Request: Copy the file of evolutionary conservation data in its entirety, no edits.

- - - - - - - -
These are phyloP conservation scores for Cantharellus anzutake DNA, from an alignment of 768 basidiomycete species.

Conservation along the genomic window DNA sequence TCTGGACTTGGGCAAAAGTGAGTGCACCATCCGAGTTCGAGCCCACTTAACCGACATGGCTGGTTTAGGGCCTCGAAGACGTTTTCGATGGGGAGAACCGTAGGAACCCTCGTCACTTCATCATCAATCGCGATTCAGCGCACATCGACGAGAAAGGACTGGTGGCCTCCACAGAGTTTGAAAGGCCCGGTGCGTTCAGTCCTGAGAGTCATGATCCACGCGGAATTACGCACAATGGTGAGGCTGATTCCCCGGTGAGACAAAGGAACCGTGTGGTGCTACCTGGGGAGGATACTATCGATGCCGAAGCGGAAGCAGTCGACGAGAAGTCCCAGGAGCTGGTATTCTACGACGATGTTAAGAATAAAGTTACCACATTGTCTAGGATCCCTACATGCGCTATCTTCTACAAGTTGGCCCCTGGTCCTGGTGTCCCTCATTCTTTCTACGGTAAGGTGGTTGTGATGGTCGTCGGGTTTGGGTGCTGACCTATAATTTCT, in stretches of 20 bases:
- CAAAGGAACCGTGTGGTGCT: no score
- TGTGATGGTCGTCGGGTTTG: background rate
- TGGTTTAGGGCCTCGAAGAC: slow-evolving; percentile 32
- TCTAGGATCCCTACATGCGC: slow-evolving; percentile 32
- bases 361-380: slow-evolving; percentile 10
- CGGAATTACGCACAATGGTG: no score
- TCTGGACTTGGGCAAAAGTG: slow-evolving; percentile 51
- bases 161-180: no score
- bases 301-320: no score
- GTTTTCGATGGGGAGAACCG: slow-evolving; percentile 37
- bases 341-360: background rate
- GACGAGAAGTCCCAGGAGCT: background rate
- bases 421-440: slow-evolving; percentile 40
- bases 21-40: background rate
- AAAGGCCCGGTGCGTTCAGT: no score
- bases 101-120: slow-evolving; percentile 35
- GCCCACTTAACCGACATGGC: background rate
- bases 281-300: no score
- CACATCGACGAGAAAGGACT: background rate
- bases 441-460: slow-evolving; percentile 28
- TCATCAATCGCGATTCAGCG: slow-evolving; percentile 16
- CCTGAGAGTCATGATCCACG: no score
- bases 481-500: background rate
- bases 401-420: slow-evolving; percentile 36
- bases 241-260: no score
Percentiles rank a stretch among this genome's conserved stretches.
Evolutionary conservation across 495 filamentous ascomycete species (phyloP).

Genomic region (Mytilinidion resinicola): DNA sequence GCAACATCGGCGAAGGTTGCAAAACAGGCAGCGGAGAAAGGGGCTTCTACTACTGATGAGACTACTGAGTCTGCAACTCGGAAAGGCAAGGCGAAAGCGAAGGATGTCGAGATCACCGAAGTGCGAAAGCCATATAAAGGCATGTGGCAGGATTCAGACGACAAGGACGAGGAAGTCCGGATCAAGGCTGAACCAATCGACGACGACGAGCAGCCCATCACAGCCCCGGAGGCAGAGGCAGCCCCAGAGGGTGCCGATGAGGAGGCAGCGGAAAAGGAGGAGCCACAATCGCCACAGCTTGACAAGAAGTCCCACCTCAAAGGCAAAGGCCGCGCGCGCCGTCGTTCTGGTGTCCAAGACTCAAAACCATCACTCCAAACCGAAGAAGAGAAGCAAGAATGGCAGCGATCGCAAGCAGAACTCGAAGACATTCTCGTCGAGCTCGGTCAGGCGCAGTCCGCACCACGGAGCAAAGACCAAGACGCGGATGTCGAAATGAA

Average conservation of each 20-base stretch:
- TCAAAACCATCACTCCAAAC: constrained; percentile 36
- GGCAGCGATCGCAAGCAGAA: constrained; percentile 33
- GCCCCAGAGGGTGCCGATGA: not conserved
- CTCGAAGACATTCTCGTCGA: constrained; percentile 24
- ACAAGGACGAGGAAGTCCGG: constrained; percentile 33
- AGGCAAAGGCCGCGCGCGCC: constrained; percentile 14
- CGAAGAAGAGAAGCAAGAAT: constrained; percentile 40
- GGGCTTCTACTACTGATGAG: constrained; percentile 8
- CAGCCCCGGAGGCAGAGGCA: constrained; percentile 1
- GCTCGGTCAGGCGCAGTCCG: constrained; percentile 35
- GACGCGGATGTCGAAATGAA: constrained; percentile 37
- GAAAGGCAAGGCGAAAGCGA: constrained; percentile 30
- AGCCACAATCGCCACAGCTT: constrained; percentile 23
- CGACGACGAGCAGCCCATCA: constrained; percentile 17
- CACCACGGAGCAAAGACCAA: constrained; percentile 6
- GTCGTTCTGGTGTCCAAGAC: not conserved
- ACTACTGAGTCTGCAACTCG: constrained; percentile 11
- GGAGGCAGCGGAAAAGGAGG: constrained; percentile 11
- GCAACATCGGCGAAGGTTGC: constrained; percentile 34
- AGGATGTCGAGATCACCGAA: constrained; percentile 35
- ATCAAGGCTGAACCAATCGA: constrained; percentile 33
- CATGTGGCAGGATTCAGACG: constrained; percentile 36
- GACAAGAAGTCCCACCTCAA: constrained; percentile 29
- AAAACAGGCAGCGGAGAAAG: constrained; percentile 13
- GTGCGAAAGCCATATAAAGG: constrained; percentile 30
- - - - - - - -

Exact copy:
These are phyloP conservation scores for Cantharellus anzutake DNA, from an alignment of 768 basidiomycete species.

Conservation along the genomic window DNA sequence TCTGGACTTGGGCAAAAGTGAGTGCACCATCCGAGTTCGAGCCCACTTAACCGACATGGCTGGTTTAGGGCCTCGAAGACGTTTTCGATGGGGAGAACCGTAGGAACCCTCGTCACTTCATCATCAATCGCGATTCAGCGCACATCGACGAGAAAGGACTGGTGGCCTCCACAGAGTTTGAAAGGCCCGGTGCGTTCAGTCCTGAGAGTCATGATCCACGCGGAATTACGCACAATGGTGAGGCTGATTCCCCGGTGAGACAAAGGAACCGTGTGGTGCTACCTGGGGAGGATACTATCGATGCCGAAGCGGAAGCAGTCGACGAGAAGTCCCAGGAGCTGGTATTCTACGACGATGTTAAGAATAAAGTTACCACATTGTCTAGGATCCCTACATGCGCTATCTTCTACAAGTTGGCCCCTGGTCCTGGTGTCCCTCATTCTTTCTACGGTAAGGTGGTTGTGATGGTCGTCGGGTTTGGGTGCTGACCTATAATTTCT, in stretches of 20 bases:
- CAAAGGAACCGTGTGGTGCT: no score
- TGTGATGGTCGTCGGGTTTG: background rate
- TGGTTTAGGGCCTCGAAGAC: slow-evolving; percentile 32
- TCTAGGATCCCTACATGCGC: slow-evolving; percentile 32
- bases 361-380: slow-evolving; percentile 10
- CGGAATTACGCACAATGGTG: no score
- TCTGGACTTGGGCAAAAGTG: slow-evolving; percentile 51
- bases 161-180: no score
- bases 301-320: no score
- GTTTTCGATGGGGAGAACCG: slow-evolving; percentile 37
- bases 341-360: background rate
- GACGAGAAGTCCCAGGAGCT: background rate
- bases 421-440: slow-evolving; percentile 40
- bases 21-40: background rate
- AAAGGCCCGGTGCGTTCAGT: no score
- bases 101-120: slow-evolving; percentile 35
- GCCCACTTAACCGACATGGC: background rate
- bases 281-300: no score
- CACATCGACGAGAAAGGACT: background rate
- bases 441-460: slow-evolving; percentile 28
- TCATCAATCGCGATTCAGCG: slow-evolving; percentile 16
- CCTGAGAGTCATGATCCACG: no score
- bases 481-500: background rate
- bases 401-420: slow-evolving; percentile 36
- bases 241-260: no score
Percentiles rank a stretch among this genome's conserved stretches.
Evolutionary conservation across 495 filamentous ascomycete species (phyloP).

Genomic region (Mytilinidion resinicola): DNA sequence GCAACATCGGCGAAGGTTGCAAAACAGGCAGCGGAGAAAGGGGCTTCTACTACTGATGAGACTACTGAGTCTGCAACTCGGAAAGGCAAGGCGAAAGCGAAGGATGTCGAGATCACCGAAGTGCGAAAGCCATATAAAGGCATGTGGCAGGATTCAGACGACAAGGACGAGGAAGTCCGGATCAAGGCTGAACCAATCGACGACGACGAGCAGCCCATCACAGCCCCGGAGGCAGAGGCAGCCCCAGAGGGTGCCGATGAGGAGGCAGCGGAAAAGGAGGAGCCACAATCGCCACAGCTTGACAAGAAGTCCCACCTCAAAGGCAAAGGCCGCGCGCGCCGTCGTTCTGGTGTCCAAGACTCAAAACCATCACTCCAAACCGAAGAAGAGAAGCAAGAATGGCAGCGATCGCAAGCAGAACTCGAAGACATTCTCGTCGAGCTCGGTCAGGCGCAGTCCGCACCACGGAGCAAAGACCAAGACGCGGATGTCGAAATGAA

Average conservation of each 20-base stretch:
- TCAAAACCATCACTCCAAAC: constrained; percentile 36
- GGCAGCGATCGCAAGCAGAA: constrained; percentile 33
- GCCCCAGAGGGTGCCGATGA: not conserved
- CTCGAAGACATTCTCGTCGA: constrained; percentile 24
- ACAAGGACGAGGAAGTCCGG: constrained; percentile 33
- AGGCAAAGGCCGCGCGCGCC: constrained; percentile 14
- CGAAGAAGAGAAGCAAGAAT: constrained; percentile 40
- GGGCTTCTACTACTGATGAG: constrained; percentile 8
- CAGCCCCGGAGGCAGAGGCA: constrained; percentile 1
- GCTCGGTCAGGCGCAGTCCG: constrained; percentile 35
- GACGCGGATGTCGAAATGAA: constrained; percentile 37
- GAAAGGCAAGGCGAAAGCGA: constrained; percentile 30
- AGCCACAATCGCCACAGCTT: constrained; percentile 23
- CGACGACGAGCAGCCCATCA: constrained; percentile 17
- CACCACGGAGCAAAGACCAA: constrained; percentile 6
- GTCGTTCTGGTGTCCAAGAC: not conserved
- ACTACTGAGTCTGCAACTCG: constrained; percentile 11
- GGAGGCAGCGGAAAAGGAGG: constrained; percentile 11
- GCAACATCGGCGAAGGTTGC: constrained; percentile 34
- AGGATGTCGAGATCACCGAA: constrained; percentile 35
- ATCAAGGCTGAACCAATCGA: constrained; percentile 33
- CATGTGGCAGGATTCAGACG: constrained; percentile 36
- GACAAGAAGTCCCACCTCAA: constrained; percentile 29
- AAAACAGGCAGCGGAGAAAG: constrained; percentile 13
- GTGCGAAAGCCATATAAAGG: constrained; percentile 30